First congrats to the Obvious kids (assuming any of you survived your wild bacchanalia of vegetarian and raw foods last night), you’ve made the big time!

You’ve got a Kathy Sierra graph named after you!

And she is talking about Continuous Partial Attention, which is also fascinating. But I think she is wrong about Brain 2.0 not being here yet.

Brain 2.0

I know my own brain is addicted to stimuli: flashing lights, amusing concepts, spinning tops, sugar, caffeine, loud noises, human connections, etc. Note the lack of “fascinating and important new information” in that list.

Unbolding and Broken Promises

That’s why email and feed readers can be so distracting, they slip past our intellectual safe guards by promising us “important and timely information”, but really we go to the trough hoping for stimuli, something to keep the howling 2 year hold cum crack fiend brains of ours from going into withdrawal.

And they don’t deliver. 99% of email is boring, 92% of RSS is boring.

Bad mornings are the ones where I sit at home compulsively unbolding things hoping that somewhere in there there will be the gem of connection and stimuli that gets me out the door.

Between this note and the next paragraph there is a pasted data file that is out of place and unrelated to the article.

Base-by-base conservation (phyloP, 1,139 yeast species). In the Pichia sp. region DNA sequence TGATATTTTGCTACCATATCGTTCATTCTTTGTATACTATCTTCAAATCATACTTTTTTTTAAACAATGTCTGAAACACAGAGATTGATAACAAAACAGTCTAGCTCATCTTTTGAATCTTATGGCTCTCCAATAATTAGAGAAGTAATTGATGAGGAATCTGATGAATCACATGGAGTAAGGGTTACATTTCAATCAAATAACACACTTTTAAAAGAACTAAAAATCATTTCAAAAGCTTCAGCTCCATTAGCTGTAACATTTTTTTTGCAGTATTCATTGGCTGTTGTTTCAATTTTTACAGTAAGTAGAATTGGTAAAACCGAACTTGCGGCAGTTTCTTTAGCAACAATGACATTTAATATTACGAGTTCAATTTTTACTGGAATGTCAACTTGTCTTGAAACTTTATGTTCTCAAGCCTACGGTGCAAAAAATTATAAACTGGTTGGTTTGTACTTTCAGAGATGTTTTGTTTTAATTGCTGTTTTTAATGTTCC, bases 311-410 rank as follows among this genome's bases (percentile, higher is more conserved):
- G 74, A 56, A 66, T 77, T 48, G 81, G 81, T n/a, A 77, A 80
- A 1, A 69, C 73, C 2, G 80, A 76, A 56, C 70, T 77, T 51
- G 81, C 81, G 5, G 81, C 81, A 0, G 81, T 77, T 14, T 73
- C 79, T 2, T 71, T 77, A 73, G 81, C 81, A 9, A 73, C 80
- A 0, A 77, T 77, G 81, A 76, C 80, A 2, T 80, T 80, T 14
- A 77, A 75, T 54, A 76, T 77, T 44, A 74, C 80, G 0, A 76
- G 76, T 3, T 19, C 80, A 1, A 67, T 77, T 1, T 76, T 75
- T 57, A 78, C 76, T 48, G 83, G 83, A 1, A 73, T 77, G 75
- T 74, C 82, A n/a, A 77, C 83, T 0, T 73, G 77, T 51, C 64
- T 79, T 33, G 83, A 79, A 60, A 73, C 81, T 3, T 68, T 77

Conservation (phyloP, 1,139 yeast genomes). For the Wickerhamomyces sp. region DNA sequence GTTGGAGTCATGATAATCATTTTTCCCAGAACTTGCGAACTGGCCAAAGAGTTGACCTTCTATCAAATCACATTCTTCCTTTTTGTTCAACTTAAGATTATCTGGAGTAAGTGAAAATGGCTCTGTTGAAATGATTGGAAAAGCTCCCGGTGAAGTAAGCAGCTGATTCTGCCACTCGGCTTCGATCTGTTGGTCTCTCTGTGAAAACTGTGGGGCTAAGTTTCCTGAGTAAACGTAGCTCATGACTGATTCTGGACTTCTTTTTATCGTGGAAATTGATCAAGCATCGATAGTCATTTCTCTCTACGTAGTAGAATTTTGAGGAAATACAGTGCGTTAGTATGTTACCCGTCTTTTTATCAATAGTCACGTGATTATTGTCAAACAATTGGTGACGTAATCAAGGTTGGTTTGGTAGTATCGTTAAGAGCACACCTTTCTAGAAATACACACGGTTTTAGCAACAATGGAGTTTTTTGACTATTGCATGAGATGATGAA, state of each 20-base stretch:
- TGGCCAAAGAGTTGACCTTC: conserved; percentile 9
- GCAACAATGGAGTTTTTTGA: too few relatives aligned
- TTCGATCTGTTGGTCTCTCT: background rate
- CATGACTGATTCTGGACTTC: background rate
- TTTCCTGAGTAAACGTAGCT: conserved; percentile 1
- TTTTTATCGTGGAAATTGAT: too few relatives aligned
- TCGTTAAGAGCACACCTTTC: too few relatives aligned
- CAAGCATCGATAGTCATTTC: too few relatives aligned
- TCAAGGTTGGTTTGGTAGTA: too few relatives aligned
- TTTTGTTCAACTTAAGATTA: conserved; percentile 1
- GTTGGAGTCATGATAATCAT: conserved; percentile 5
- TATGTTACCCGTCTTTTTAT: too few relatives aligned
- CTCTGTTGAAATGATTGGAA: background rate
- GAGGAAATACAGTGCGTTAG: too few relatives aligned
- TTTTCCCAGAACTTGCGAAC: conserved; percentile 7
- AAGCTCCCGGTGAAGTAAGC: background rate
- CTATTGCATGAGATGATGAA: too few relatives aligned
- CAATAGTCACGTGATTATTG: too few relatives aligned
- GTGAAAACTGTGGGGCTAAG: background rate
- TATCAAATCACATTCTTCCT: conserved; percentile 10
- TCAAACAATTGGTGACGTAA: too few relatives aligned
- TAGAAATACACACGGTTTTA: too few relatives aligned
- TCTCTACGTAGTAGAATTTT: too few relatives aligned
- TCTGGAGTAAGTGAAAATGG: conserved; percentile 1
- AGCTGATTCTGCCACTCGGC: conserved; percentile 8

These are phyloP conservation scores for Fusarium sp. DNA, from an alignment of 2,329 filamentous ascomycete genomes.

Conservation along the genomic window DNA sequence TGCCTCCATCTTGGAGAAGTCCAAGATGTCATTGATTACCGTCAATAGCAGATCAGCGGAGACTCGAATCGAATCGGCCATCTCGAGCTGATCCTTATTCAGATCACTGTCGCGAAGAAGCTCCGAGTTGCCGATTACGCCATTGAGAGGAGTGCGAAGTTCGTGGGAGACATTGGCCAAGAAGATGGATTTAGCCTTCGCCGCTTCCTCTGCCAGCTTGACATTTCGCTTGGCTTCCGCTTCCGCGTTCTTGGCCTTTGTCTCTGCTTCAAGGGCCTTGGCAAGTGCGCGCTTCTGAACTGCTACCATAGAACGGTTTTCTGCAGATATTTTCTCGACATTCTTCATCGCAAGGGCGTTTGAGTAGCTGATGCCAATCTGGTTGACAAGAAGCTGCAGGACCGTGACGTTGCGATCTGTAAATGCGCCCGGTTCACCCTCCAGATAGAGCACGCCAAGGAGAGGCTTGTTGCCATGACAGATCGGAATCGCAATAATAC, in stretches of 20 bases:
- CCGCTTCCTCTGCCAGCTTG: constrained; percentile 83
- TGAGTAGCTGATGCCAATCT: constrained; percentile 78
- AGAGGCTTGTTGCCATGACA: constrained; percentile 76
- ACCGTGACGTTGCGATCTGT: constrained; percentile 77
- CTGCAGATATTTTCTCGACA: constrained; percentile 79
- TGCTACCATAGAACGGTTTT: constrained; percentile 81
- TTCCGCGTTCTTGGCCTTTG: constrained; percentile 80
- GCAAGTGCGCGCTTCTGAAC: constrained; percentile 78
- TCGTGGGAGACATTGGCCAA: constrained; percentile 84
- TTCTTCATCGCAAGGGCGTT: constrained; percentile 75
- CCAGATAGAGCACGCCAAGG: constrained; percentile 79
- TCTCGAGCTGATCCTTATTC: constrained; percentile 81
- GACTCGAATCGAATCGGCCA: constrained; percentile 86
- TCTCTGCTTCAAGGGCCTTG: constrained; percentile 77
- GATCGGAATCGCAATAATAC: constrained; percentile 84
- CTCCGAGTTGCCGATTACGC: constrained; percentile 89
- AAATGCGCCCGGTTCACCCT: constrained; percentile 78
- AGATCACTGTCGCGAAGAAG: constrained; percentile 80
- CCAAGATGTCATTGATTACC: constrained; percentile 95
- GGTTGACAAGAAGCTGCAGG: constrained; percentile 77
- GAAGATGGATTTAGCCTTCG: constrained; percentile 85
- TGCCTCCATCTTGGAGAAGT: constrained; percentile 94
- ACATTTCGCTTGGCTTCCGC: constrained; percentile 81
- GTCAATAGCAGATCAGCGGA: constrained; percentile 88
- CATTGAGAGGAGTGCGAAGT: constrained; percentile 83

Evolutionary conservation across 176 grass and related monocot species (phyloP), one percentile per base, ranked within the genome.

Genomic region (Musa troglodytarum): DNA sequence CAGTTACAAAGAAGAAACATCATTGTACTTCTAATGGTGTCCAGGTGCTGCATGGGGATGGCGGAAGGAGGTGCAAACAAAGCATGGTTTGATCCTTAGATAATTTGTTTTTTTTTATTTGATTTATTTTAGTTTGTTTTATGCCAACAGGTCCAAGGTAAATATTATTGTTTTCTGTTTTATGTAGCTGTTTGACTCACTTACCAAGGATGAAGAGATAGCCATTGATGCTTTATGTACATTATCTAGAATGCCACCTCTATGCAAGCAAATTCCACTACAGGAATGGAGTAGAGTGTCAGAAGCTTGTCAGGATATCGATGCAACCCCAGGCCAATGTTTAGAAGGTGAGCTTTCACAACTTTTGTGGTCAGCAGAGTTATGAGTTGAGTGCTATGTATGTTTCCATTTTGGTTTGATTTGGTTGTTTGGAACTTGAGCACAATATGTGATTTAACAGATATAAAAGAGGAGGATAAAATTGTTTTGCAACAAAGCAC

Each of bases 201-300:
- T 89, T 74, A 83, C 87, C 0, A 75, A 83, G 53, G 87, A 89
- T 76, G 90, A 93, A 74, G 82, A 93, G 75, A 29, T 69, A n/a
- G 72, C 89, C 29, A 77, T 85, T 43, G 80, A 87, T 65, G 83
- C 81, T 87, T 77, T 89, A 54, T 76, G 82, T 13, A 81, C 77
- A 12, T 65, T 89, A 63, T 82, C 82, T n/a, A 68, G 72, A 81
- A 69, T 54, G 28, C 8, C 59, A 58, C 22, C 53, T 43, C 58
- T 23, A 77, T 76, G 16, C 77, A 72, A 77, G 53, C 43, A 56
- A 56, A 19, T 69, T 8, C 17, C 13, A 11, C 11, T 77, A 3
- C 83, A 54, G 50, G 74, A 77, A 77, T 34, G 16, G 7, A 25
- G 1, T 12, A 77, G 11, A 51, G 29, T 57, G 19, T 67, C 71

So we have an activity which consumes a huge amount of time, and delivers low grade rewards intermittently.


And thats where Twitter comes in. I have Twitter going to IM (the excellent Adium). Messages appear at the top left of my screen almost in my peripheral vision, and fade away quickly with no intervention needed (thank you Growl), a quick squirt of connection without requiring agency.

IM is supposed to be asynchronous, but at that the same time you need someone to occasionally make “eye contact” with you to know you aren’t howling in the void, and Twit provides that, its stream of updates providing presence, and occasional directed response.

MySpace Hating

Social software as monolithic web destinations is going to go away over the next 5 years (with the exception of course of certain photo sharing sites). Right now tools like MySpace are structured around the very adolescent desire to make friendship and community a public and performative act, with everyone else piling on due to the network effect. Adults for the most part, don’t need, don’t want, and don’t have time to participate in the continuos and elaborate preening rituals. We’ll want tools that allow us to build tight knit groups, with low cost communication, asynchronous connection, and social discovery. They might look something like Twitter.